Chazak Chazak Venitchazek! Bring happiness to others
The verdict is in: the surest path to success us to help someone else succeed.
To find happiness, bring happiness to others.
To gain strength, strengthen others.
To attain wisdom, teach someone.
For anyone who has ever been in a vulnerable place or in a vulnerable time, you know that feeling. Someone in a comfortable place in life, with a cushy existence, comes down to your unhappy place to see how you're doing and you can tell that despite everything they have, they're unhappy because you're unhappy and they won't be happy until you are.
This is the essence of caring. It's the wisdom of kindness. It's easy to process the idea that the key to happiness is to provide it others; it's quite another thing to actually feel it, to find it impossible to be content while your friend is foundering. And people blessed with that brilliance of the heart are the ones who spread happiness to find happiness. Because that's the only way.
Chazak Chazak Venitchazek!
Five times a year, every time we reach the end of one of the five books of the Torah, shuls around the world make a common declaration, calling out in unison, "Chazak Chazak Venitchazek!" "Be strong! Be strong! And we will be strong!"
In English there is no grammatical difference between saying "be strong" to one person or to a group. But in Hebrew there is. When speaking to an individual, you say "Chazak!" But to a group you say, "Chizku!"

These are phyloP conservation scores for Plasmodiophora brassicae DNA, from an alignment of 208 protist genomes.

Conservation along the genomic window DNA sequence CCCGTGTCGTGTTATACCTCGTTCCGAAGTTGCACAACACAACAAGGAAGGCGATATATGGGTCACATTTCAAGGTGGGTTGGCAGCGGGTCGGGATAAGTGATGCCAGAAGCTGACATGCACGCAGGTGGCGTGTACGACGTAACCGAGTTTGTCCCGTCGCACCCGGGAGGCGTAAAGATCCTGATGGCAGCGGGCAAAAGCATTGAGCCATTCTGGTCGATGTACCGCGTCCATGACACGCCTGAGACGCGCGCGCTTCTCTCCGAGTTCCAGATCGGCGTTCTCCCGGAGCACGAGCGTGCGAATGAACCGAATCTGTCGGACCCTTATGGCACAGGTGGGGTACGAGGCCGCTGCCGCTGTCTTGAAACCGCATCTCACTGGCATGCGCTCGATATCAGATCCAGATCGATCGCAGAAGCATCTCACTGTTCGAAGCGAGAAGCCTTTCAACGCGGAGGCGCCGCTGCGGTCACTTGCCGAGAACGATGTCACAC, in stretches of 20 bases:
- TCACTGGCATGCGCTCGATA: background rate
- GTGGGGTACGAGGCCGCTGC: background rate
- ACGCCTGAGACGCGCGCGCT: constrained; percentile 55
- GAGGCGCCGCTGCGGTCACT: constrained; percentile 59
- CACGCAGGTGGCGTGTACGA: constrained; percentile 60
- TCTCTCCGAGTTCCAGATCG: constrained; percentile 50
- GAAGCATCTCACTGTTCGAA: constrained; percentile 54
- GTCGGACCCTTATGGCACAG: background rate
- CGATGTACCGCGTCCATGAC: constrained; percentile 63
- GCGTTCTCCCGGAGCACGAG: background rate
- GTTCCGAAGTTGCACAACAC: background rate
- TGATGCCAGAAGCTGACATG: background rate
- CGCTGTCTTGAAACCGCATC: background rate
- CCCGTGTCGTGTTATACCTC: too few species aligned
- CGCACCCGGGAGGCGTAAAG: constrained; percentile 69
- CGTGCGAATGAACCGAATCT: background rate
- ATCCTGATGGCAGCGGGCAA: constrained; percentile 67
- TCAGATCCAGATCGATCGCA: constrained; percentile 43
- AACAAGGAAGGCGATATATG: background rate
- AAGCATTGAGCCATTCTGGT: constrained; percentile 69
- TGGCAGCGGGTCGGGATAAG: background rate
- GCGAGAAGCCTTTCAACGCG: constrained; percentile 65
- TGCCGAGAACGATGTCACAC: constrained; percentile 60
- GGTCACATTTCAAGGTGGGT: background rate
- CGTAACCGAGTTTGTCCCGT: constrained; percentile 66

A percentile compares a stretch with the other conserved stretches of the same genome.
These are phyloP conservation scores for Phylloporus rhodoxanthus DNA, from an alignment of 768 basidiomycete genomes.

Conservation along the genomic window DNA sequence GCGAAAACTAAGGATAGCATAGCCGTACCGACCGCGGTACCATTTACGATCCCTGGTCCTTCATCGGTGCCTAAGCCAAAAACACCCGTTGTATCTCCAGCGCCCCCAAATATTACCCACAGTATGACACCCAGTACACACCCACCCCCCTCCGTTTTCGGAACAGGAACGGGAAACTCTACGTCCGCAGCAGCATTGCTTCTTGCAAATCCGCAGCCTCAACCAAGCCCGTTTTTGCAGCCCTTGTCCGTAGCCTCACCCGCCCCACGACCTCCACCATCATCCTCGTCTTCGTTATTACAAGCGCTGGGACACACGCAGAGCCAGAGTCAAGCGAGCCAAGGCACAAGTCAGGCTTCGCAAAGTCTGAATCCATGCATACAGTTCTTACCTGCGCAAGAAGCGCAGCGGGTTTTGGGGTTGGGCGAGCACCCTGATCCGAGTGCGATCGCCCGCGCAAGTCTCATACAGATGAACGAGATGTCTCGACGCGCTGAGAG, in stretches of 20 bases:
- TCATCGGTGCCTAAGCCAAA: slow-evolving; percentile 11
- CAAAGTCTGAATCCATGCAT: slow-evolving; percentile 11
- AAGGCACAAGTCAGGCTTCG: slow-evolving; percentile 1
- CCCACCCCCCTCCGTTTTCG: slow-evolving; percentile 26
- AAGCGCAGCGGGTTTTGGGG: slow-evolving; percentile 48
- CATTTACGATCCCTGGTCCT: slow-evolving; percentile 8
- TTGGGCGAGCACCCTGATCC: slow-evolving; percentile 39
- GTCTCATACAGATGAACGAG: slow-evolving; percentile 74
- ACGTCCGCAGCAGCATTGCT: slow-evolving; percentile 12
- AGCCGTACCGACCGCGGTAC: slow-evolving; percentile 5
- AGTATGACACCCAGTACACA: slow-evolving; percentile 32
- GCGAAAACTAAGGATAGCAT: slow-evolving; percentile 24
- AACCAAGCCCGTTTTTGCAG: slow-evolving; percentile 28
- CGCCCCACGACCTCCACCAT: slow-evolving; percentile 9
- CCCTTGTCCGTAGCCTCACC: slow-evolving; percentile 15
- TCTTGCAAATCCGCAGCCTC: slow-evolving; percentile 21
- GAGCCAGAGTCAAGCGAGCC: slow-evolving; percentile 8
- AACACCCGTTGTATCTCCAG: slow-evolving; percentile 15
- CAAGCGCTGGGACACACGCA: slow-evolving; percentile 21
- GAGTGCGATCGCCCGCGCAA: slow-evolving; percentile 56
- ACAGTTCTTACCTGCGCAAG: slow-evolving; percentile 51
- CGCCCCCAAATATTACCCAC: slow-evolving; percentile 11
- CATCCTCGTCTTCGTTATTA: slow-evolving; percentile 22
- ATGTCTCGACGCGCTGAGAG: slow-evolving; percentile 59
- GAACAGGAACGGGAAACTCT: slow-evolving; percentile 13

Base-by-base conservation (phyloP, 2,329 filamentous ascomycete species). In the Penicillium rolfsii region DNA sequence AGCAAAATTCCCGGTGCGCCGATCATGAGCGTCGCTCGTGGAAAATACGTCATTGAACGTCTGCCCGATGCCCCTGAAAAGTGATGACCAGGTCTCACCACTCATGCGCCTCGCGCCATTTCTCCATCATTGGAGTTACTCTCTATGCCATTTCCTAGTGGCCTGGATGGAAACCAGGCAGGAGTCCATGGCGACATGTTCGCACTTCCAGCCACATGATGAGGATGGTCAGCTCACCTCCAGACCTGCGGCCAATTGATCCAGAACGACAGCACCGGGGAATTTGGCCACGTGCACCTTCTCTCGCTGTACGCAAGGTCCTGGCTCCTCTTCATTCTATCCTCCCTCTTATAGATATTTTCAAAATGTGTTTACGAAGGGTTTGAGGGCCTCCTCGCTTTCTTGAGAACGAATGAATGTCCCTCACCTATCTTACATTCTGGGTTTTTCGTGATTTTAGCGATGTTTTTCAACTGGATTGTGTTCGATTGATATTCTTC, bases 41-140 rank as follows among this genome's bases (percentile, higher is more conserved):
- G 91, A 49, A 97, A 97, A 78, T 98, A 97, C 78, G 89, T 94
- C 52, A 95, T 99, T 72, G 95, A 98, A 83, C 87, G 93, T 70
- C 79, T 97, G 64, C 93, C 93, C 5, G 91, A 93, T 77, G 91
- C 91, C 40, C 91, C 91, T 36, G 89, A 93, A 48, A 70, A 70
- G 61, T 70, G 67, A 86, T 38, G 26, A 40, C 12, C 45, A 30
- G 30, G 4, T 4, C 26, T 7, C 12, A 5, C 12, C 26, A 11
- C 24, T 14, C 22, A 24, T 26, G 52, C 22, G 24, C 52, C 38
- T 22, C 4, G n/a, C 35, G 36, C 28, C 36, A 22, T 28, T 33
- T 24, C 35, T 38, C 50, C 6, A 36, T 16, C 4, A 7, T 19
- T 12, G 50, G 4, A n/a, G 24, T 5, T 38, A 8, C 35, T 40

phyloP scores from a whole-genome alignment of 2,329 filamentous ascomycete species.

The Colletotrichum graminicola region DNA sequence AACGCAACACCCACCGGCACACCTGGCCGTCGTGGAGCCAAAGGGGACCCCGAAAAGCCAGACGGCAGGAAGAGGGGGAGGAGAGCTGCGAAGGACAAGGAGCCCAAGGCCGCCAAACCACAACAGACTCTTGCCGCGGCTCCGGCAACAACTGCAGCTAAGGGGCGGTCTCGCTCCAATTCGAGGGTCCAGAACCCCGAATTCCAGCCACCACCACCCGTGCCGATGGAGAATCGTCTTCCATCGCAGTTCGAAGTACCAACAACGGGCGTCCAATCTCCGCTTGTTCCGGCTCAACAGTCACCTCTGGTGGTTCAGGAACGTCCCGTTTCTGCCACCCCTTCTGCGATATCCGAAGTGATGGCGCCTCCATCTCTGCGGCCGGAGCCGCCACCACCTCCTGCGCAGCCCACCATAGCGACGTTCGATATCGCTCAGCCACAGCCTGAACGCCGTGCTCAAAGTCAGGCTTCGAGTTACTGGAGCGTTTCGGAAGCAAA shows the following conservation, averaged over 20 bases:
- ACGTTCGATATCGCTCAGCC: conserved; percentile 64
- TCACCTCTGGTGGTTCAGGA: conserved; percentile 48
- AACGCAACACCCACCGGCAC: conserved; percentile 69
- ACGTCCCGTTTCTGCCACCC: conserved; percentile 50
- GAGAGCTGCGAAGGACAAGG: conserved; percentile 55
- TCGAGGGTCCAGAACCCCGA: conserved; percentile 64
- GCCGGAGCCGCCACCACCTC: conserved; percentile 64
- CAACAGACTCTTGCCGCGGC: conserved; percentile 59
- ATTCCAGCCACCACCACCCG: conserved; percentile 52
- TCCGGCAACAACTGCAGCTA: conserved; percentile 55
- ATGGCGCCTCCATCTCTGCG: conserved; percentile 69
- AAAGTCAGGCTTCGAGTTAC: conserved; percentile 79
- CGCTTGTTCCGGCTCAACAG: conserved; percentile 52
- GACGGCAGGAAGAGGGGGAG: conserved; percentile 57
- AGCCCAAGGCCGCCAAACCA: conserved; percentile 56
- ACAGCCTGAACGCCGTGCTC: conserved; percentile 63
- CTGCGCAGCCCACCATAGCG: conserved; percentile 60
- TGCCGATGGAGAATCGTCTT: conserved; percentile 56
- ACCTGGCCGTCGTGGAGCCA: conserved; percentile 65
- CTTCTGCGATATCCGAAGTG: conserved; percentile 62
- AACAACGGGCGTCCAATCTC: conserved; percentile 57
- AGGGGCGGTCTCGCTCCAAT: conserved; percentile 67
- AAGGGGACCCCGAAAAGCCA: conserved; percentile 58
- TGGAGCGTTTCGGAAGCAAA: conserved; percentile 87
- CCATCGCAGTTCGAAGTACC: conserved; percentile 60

And yet here, when we call out to each other in shul, we use the singular "Chazak", and then conclude with the plural, "And we will be strong." Curious, no?
The meaning of it is the above-mentioned truth: as long as there is even one individual struggling and weak, we who are blessed cannot be strong either. To be strong, we have to make sure we are all strong. So having in mind (and in heart) the individuals amongst us who are having a rough time of it, we encourage them and cheer them on: Dear friend, be strong, be strong! And (only then) we will also be strong."
On Shabbat morning, as we conclude a book of the Torah, we will make this declaration once again. Only this time, we'll mean it a little deeper: Your strength is not a conflict to mine. Your happiness is not in competition with mine. Your success is not detrimental to my own. Your strength IS my strength. Your happiness IS my happiness. And your success IS my success.
Envy and resentment have no place in our lives or minds. What we want, we want for everyone. Chazak, Chazak, Venitchazek!
Your strength is not a conflict to mine.
Your happiness is not in competition with mine.
Your success is not detrimental to my own.
Your strength IS my strength.
Your happiness IS my happiness.
And your success IS my success.
Envy and resentment have no place
in our lives or minds.
What we want, we want for everyone.
Chazak, Chazak, Venitchazek!
Rabbi Zalman Mendelson